“And in that regard, though not on this rotation, I must point out the contribution of the Royal Barbados Police Force and indeed our own Barbados Fire Service, those were significant contributions to helping Dominica get to where it is today, the 29th of December, and indeed going forward, a signal as to how we can continue to help the process and to help the country,” he said.

“We (BDF) remain one of the leading member states of the Regional Security System and in that responsibility is the Barbados Defence Force to maintain a level of commitment to the security alliance.  And that would mean if they require assistance in terms of operations, relief, reinforcement to their police force or their disaster response mechanism, that we would be willing to step up and to redeploy persons to help in particular cases.

“Of course we are also backed, and are reinforced by the Caribbean Disaster Emergency Management Agency (CDEMA)  mechanism, to be able to assist with disaster mitigation planning.”

Grannum said such planning is all the more critical, given that the next hurricane season begins in the six months.

“So going forward we are determined to continue to assist Dominica as is required with specific items and to include wider readiness within the RSS and within the CDEMA mechanisms for our regional effort.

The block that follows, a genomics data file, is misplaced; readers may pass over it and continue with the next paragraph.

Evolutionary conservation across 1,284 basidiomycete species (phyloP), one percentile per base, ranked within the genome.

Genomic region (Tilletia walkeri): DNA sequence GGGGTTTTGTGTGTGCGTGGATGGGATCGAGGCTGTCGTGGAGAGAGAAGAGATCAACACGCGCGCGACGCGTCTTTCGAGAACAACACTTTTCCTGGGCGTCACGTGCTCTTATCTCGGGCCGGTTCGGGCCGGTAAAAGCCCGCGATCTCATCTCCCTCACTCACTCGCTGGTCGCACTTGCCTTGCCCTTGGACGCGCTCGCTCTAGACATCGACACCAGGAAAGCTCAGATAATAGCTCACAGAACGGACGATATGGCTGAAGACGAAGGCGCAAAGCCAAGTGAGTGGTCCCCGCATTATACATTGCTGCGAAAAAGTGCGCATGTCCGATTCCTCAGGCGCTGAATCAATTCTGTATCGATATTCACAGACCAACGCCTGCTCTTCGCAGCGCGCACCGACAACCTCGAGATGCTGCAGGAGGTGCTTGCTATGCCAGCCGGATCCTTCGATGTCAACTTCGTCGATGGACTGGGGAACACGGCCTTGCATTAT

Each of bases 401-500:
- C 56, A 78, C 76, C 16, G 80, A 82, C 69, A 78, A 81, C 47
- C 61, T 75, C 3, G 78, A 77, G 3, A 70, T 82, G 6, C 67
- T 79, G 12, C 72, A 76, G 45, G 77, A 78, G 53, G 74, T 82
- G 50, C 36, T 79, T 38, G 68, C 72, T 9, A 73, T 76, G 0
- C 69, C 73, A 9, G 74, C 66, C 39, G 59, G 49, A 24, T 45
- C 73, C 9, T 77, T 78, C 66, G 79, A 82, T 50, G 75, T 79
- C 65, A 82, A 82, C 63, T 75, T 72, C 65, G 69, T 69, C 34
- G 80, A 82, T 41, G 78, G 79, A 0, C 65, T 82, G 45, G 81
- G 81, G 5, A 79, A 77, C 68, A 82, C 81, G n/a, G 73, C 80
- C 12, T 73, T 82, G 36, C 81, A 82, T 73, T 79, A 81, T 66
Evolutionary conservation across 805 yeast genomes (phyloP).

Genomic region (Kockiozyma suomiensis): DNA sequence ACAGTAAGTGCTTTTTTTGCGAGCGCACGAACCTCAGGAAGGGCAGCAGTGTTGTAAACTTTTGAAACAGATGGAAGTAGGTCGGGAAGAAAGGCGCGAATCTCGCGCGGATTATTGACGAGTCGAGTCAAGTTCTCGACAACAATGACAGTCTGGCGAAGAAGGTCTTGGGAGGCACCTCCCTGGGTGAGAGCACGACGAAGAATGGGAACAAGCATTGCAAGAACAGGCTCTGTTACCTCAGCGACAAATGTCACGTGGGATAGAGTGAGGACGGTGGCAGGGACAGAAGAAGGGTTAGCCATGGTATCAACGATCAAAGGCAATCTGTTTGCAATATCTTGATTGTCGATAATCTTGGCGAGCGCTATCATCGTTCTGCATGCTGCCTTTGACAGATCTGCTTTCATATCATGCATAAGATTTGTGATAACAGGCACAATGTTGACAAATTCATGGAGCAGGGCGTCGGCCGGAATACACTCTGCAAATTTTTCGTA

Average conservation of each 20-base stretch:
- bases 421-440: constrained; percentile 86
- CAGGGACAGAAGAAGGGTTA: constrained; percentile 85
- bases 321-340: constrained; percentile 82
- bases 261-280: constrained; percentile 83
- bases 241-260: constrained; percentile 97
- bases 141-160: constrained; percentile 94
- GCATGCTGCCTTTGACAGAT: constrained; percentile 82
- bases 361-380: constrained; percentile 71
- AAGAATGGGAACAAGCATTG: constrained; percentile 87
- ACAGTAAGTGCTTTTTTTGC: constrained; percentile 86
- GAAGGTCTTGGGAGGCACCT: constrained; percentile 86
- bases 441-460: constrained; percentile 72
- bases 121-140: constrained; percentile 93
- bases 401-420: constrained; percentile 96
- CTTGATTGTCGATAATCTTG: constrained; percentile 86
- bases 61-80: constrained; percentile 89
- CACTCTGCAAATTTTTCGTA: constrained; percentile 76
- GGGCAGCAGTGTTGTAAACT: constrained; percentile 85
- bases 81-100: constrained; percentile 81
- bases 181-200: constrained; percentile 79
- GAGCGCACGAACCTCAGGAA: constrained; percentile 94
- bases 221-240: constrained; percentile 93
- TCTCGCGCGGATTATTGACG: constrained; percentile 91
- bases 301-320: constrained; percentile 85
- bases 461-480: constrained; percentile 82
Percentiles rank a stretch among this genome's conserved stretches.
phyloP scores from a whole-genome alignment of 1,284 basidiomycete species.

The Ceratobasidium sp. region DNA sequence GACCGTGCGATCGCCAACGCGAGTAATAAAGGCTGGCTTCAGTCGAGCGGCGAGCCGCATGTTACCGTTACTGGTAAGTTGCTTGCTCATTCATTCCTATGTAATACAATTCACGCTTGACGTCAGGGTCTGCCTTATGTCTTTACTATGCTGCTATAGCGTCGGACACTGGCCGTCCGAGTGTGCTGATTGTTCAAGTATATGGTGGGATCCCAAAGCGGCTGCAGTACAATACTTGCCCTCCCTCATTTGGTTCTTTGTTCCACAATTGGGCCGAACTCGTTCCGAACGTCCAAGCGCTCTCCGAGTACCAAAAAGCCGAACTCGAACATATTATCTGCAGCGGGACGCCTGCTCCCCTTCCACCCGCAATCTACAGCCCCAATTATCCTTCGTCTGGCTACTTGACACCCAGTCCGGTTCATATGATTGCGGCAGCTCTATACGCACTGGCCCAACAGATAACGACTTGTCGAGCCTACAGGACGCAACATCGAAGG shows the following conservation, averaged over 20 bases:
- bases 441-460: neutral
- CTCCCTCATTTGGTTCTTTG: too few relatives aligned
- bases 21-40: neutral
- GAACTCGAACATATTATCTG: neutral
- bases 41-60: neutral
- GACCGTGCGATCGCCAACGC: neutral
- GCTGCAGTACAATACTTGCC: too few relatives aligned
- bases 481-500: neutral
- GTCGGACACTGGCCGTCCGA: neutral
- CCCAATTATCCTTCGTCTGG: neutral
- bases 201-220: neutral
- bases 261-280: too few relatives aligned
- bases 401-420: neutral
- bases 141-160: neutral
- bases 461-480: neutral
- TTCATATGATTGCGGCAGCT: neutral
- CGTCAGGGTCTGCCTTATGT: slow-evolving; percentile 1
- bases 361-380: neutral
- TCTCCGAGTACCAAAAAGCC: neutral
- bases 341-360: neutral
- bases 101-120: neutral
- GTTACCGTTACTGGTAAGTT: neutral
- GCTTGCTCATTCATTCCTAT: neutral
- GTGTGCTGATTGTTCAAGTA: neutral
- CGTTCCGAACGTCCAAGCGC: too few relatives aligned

“And we ourselves in Barbados, we need to be ready.  There’s nothing that says we can’t be affected to the scale or worse than Dominica, so we need to take a particular consciousness, awareness and readiness to getting ready for severe weather systems like hurricanes,” he said.

According to Grannum, this state of readiness should not be confined to the military, but should also involve the wider society.

“Being ready is really a change in behaviour. It is a complex scale of activities involving not just us in the military, but communities, what they can do to develop plans for looking after vulnerable persons, it involves … taking care of the environment, it involves supporting those who go into harm’s way,” he said.